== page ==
It’s a typical business networking event, an after hours meet-and-greet. “Susan” introduces herself to a friendly-faced woman who then says, “So, what do you do?” These are the words that almost always come out after you introduce yourself to someone new. In the modern world, we have a tendency to identify ourselves with how we make our living. Take Susan, who says she is an accountant, for example. Right away, we may decide that she likes the black and white of numbers, is not particularly socially adept or emotional, saves her money and is not spontaneous.
The truth is, though, is usually much more complex. Susan may be an accountant, but she could also be a daughter, a wife, a parent, a sister, a friend, a chocoholic, a tennis player, an animal lover, and a member of the Sierra Club. She could drive an ancient but functioning Volvo, love to buy expensive shoes on sale, dream of skydiving one day and may be terrified of technology. Perhaps, Susan secretly reads romance novels and sneaks cigarettes while publicly despising both, and adores her husband beyond reason.
As you can see, placing yourself in a box by identifying so closely with your career choices or to judge others by the same can be limiting and misleading. It can foreclose possible business opportunities as well as social ones as well, especially if someone has already closed their ears after hearing what you do having made their own quick judgment of you and your worth to them.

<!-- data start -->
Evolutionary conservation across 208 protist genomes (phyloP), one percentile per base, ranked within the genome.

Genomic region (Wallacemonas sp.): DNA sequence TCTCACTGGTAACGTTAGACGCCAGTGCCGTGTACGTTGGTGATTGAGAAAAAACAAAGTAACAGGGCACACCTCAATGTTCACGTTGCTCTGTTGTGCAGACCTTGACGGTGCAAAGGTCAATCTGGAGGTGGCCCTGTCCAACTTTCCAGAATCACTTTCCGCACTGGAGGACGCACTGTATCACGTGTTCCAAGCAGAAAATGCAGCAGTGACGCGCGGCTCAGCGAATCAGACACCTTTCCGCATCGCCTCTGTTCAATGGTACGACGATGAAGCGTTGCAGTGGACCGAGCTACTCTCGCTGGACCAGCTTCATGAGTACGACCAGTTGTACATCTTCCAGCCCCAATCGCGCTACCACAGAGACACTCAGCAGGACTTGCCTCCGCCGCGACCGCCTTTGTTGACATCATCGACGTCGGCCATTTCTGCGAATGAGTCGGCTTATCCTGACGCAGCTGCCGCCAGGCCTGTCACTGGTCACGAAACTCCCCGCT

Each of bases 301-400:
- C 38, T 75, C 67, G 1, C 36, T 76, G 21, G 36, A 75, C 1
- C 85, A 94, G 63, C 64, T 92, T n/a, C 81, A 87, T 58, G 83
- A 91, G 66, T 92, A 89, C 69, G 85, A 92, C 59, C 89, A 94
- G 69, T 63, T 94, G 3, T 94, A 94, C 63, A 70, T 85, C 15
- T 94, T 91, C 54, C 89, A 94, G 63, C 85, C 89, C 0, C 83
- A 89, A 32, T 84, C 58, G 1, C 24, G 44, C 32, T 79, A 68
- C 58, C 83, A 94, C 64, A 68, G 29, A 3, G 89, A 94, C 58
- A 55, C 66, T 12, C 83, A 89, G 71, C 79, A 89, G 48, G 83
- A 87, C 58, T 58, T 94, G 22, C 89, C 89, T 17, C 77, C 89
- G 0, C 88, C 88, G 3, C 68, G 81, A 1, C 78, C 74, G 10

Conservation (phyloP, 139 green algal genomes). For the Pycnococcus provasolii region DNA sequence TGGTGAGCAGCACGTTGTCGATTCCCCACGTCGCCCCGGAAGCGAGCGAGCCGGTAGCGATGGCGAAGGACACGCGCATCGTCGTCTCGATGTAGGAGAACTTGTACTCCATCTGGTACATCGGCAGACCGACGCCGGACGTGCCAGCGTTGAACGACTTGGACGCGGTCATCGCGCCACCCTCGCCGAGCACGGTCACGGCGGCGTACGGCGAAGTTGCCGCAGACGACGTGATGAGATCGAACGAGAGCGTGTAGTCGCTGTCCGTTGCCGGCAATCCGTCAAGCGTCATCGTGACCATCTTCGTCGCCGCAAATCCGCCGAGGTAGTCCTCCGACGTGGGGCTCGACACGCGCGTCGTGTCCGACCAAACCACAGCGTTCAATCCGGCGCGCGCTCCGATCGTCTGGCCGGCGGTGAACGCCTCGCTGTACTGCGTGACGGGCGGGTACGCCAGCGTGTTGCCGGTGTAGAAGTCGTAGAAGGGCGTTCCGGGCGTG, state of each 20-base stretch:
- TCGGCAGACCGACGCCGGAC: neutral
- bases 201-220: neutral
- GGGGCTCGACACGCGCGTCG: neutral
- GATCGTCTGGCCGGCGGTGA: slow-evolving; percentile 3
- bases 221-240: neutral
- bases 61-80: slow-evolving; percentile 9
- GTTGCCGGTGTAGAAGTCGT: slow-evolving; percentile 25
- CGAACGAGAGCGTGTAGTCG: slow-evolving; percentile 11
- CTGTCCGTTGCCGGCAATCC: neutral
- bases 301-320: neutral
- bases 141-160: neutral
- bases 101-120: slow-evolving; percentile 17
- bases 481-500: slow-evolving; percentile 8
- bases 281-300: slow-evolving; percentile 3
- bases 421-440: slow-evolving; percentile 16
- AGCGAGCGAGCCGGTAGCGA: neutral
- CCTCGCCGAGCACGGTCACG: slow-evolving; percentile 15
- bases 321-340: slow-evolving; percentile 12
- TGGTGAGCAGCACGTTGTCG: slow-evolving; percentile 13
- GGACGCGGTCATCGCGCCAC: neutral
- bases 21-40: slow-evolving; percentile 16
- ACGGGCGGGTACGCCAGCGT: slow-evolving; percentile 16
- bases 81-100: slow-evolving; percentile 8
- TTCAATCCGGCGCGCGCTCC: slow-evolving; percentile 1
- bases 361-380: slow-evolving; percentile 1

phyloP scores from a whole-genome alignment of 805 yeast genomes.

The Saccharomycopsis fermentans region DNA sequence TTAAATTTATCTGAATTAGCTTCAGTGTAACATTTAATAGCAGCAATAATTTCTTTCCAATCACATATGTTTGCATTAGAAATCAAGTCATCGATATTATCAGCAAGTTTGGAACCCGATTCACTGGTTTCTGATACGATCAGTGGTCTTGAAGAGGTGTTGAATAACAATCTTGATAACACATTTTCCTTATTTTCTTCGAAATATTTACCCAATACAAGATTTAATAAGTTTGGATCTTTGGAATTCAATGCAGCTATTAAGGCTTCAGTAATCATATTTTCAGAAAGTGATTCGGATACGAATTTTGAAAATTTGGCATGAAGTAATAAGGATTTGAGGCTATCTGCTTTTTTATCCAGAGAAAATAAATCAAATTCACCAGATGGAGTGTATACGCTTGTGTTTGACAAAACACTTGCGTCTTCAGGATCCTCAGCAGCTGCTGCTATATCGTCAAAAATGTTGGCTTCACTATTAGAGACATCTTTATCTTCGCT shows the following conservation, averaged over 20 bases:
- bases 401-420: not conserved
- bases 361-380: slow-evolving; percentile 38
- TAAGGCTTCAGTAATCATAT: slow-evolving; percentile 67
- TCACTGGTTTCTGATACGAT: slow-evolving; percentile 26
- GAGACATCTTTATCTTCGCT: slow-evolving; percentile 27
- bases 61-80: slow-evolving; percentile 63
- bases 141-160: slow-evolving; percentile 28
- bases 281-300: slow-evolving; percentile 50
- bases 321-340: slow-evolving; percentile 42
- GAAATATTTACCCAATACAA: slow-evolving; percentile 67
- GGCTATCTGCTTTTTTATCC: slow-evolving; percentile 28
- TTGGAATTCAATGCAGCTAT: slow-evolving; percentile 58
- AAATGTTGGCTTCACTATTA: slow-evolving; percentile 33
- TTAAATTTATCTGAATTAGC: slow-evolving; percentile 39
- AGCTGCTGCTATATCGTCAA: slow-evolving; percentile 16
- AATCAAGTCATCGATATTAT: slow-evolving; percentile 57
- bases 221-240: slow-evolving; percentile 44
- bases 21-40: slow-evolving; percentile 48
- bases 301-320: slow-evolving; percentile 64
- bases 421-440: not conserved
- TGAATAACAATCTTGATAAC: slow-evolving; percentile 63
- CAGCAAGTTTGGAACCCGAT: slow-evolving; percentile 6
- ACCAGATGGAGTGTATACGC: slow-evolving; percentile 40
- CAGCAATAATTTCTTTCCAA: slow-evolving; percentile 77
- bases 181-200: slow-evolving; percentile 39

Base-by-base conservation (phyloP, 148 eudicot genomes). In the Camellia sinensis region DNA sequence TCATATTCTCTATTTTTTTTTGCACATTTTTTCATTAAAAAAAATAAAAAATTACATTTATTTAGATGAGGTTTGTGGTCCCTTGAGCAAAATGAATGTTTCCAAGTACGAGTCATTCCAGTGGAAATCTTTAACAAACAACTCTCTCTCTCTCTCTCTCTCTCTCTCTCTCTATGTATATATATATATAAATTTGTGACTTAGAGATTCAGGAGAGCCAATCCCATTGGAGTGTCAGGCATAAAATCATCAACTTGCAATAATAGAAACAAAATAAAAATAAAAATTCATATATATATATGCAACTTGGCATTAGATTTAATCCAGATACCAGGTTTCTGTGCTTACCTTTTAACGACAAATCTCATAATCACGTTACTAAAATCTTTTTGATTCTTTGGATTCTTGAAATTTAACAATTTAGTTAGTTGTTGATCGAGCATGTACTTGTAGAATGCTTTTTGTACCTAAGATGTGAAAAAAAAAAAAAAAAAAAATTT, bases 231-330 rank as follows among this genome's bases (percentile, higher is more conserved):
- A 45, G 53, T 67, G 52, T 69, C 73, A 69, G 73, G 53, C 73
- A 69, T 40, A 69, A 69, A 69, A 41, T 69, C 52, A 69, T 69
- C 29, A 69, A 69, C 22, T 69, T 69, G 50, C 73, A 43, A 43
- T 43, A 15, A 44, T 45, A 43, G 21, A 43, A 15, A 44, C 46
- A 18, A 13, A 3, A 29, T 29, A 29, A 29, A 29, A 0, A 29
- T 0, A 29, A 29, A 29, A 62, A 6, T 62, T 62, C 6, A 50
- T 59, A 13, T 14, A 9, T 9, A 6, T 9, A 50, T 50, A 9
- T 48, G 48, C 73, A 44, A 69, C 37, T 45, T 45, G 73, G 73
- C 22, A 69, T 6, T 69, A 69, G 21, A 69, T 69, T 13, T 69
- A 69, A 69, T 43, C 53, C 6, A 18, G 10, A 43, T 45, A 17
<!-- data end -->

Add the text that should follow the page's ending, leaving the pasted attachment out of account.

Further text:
Then there is the additional danger of losing your sense of self should the job disappear. Anyone who has been fired or downsized or has retired can relate to the feelings of loss and confusion about who they are when they can no longer say “I am a blank” or “I work at blank.” This is especially true if the person oriented their whole lives to supporting their business life.
Immersion in the people and corollaries of their career choice such as getting an education in the field, joining a specific church, becoming a member of certain organizations (social, business and charitable) and socializing primarily with co-workers are all great when you share the same work environment. When you retire, resign or are downsized, though, such single-mindedness is the equivalent of putting all of your eggs in the same basket. It can be difficult to continue in these relationships when the common thread, the job, is gone.
When I work with clients who are struggling to define themselves or reinvent themselves, we often encounter the idea of choice. For many people, saying “I am a blank” feels limiting so I usually start with sharing with them the distinction between “I am an accountant” to “I am a person who works as an accountant.” I typically ask them to brainstorm an idea map stemming from the phrase “I am a person who ” and showing all of the different roles they choose to play, so they can visually see what a complex and interesting individual they are.
Once people are anchored in their own identity, it becomes much easier to weed through their needs, wants and desires so that they can re-orient their lives in a way that is fulfilling and purposeful. Of course, it’s even easier to do this when people have not wholly invested their identities with their career choices.
So what would it take to get you out of your box today? How much of yourself, including how you define yourself and what you do are enmeshed in your career and supporting your career? What steps would you have to take to “diversify” what your sense of self is so that you can spread your risk so that it is more acceptable to you? Are you ready to become “a person who ”?